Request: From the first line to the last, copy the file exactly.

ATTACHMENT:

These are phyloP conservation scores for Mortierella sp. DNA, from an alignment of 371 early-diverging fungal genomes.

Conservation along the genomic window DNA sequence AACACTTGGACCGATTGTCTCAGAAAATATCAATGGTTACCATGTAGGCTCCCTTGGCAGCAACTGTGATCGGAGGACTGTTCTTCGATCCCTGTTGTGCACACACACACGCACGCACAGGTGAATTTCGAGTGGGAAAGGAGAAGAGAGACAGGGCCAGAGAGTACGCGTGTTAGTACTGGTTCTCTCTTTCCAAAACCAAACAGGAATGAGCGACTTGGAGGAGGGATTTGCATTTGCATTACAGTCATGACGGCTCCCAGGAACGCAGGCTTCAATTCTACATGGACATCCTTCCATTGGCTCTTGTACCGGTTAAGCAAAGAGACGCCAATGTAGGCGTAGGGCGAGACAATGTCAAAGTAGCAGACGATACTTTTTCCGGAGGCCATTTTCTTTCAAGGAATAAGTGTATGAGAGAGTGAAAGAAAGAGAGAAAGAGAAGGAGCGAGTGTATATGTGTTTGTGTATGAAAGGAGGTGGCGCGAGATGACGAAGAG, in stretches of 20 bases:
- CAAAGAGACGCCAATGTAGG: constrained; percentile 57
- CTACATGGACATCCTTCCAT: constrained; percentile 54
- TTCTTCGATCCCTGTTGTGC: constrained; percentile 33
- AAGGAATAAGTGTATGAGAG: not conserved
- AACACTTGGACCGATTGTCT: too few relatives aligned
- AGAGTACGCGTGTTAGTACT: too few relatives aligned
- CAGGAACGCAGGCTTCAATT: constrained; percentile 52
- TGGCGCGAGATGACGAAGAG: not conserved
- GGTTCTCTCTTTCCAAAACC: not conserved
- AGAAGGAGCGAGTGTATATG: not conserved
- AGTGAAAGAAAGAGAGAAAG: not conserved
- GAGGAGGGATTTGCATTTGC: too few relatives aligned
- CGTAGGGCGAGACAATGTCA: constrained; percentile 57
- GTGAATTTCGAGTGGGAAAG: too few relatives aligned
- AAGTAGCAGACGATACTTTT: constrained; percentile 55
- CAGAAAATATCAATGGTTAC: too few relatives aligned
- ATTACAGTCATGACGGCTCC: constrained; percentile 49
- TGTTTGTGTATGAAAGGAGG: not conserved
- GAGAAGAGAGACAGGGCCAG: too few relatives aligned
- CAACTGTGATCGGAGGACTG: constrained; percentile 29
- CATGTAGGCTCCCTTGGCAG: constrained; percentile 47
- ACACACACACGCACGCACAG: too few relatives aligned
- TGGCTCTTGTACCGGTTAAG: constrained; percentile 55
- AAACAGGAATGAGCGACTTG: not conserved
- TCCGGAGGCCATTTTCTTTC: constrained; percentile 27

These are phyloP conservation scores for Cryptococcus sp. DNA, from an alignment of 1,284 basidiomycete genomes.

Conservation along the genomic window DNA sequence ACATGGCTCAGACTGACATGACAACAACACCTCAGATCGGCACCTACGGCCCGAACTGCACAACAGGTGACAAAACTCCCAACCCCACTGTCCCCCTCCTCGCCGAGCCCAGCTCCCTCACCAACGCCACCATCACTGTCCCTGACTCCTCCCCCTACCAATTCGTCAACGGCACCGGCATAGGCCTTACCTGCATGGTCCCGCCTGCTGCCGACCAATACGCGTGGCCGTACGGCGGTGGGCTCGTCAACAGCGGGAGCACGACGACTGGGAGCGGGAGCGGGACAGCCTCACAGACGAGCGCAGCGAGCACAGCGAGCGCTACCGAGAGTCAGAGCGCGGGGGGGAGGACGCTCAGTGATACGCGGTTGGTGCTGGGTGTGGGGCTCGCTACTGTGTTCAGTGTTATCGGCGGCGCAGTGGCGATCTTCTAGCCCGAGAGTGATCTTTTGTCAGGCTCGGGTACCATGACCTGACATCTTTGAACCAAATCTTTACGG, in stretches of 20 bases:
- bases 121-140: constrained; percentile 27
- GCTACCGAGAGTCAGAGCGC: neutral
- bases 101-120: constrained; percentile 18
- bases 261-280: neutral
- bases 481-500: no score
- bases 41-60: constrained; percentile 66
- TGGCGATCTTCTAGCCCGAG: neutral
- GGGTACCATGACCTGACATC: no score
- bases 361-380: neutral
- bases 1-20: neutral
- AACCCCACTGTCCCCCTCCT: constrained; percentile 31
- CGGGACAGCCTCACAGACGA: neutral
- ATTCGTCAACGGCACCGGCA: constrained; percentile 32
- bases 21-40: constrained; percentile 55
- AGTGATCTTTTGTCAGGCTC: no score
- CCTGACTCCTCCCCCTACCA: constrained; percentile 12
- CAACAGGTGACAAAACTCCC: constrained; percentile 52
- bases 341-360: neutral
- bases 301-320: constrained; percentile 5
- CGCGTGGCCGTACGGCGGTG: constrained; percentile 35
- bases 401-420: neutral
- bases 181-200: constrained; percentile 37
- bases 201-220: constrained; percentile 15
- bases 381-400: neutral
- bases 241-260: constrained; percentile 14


These are phyloP conservation scores for Mortierella sp. DNA, from an alignment of 371 early-diverging fungal genomes.

Conservation along the genomic window DNA sequence AACACTTGGACCGATTGTCTCAGAAAATATCAATGGTTACCATGTAGGCTCCCTTGGCAGCAACTGTGATCGGAGGACTGTTCTTCGATCCCTGTTGTGCACACACACACGCACGCACAGGTGAATTTCGAGTGGGAAAGGAGAAGAGAGACAGGGCCAGAGAGTACGCGTGTTAGTACTGGTTCTCTCTTTCCAAAACCAAACAGGAATGAGCGACTTGGAGGAGGGATTTGCATTTGCATTACAGTCATGACGGCTCCCAGGAACGCAGGCTTCAATTCTACATGGACATCCTTCCATTGGCTCTTGTACCGGTTAAGCAAAGAGACGCCAATGTAGGCGTAGGGCGAGACAATGTCAAAGTAGCAGACGATACTTTTTCCGGAGGCCATTTTCTTTCAAGGAATAAGTGTATGAGAGAGTGAAAGAAAGAGAGAAAGAGAAGGAGCGAGTGTATATGTGTTTGTGTATGAAAGGAGGTGGCGCGAGATGACGAAGAG, in stretches of 20 bases:
- CAAAGAGACGCCAATGTAGG: constrained; percentile 57
- CTACATGGACATCCTTCCAT: constrained; percentile 54
- TTCTTCGATCCCTGTTGTGC: constrained; percentile 33
- AAGGAATAAGTGTATGAGAG: not conserved
- AACACTTGGACCGATTGTCT: too few relatives aligned
- AGAGTACGCGTGTTAGTACT: too few relatives aligned
- CAGGAACGCAGGCTTCAATT: constrained; percentile 52
- TGGCGCGAGATGACGAAGAG: not conserved
- GGTTCTCTCTTTCCAAAACC: not conserved
- AGAAGGAGCGAGTGTATATG: not conserved
- AGTGAAAGAAAGAGAGAAAG: not conserved
- GAGGAGGGATTTGCATTTGC: too few relatives aligned
- CGTAGGGCGAGACAATGTCA: constrained; percentile 57
- GTGAATTTCGAGTGGGAAAG: too few relatives aligned
- AAGTAGCAGACGATACTTTT: constrained; percentile 55
- CAGAAAATATCAATGGTTAC: too few relatives aligned
- ATTACAGTCATGACGGCTCC: constrained; percentile 49
- TGTTTGTGTATGAAAGGAGG: not conserved
- GAGAAGAGAGACAGGGCCAG: too few relatives aligned
- CAACTGTGATCGGAGGACTG: constrained; percentile 29
- CATGTAGGCTCCCTTGGCAG: constrained; percentile 47
- ACACACACACGCACGCACAG: too few relatives aligned
- TGGCTCTTGTACCGGTTAAG: constrained; percentile 55
- AAACAGGAATGAGCGACTTG: not conserved
- TCCGGAGGCCATTTTCTTTC: constrained; percentile 27

These are phyloP conservation scores for Cryptococcus sp. DNA, from an alignment of 1,284 basidiomycete genomes.

Conservation along the genomic window DNA sequence ACATGGCTCAGACTGACATGACAACAACACCTCAGATCGGCACCTACGGCCCGAACTGCACAACAGGTGACAAAACTCCCAACCCCACTGTCCCCCTCCTCGCCGAGCCCAGCTCCCTCACCAACGCCACCATCACTGTCCCTGACTCCTCCCCCTACCAATTCGTCAACGGCACCGGCATAGGCCTTACCTGCATGGTCCCGCCTGCTGCCGACCAATACGCGTGGCCGTACGGCGGTGGGCTCGTCAACAGCGGGAGCACGACGACTGGGAGCGGGAGCGGGACAGCCTCACAGACGAGCGCAGCGAGCACAGCGAGCGCTACCGAGAGTCAGAGCGCGGGGGGGAGGACGCTCAGTGATACGCGGTTGGTGCTGGGTGTGGGGCTCGCTACTGTGTTCAGTGTTATCGGCGGCGCAGTGGCGATCTTCTAGCCCGAGAGTGATCTTTTGTCAGGCTCGGGTACCATGACCTGACATCTTTGAACCAAATCTTTACGG, in stretches of 20 bases:
- bases 121-140: constrained; percentile 27
- GCTACCGAGAGTCAGAGCGC: neutral
- bases 101-120: constrained; percentile 18
- bases 261-280: neutral
- bases 481-500: no score
- bases 41-60: constrained; percentile 66
- TGGCGATCTTCTAGCCCGAG: neutral
- GGGTACCATGACCTGACATC: no score
- bases 361-380: neutral
- bases 1-20: neutral
- AACCCCACTGTCCCCCTCCT: constrained; percentile 31
- CGGGACAGCCTCACAGACGA: neutral
- ATTCGTCAACGGCACCGGCA: constrained; percentile 32
- bases 21-40: constrained; percentile 55
- AGTGATCTTTTGTCAGGCTC: no score
- CCTGACTCCTCCCCCTACCA: constrained; percentile 12
- CAACAGGTGACAAAACTCCC: constrained; percentile 52
- bases 341-360: neutral
- bases 301-320: constrained; percentile 5
- CGCGTGGCCGTACGGCGGTG: constrained; percentile 35
- bases 401-420: neutral
- bases 181-200: constrained; percentile 37
- bases 201-220: constrained; percentile 15
- bases 381-400: neutral
- bases 241-260: constrained; percentile 14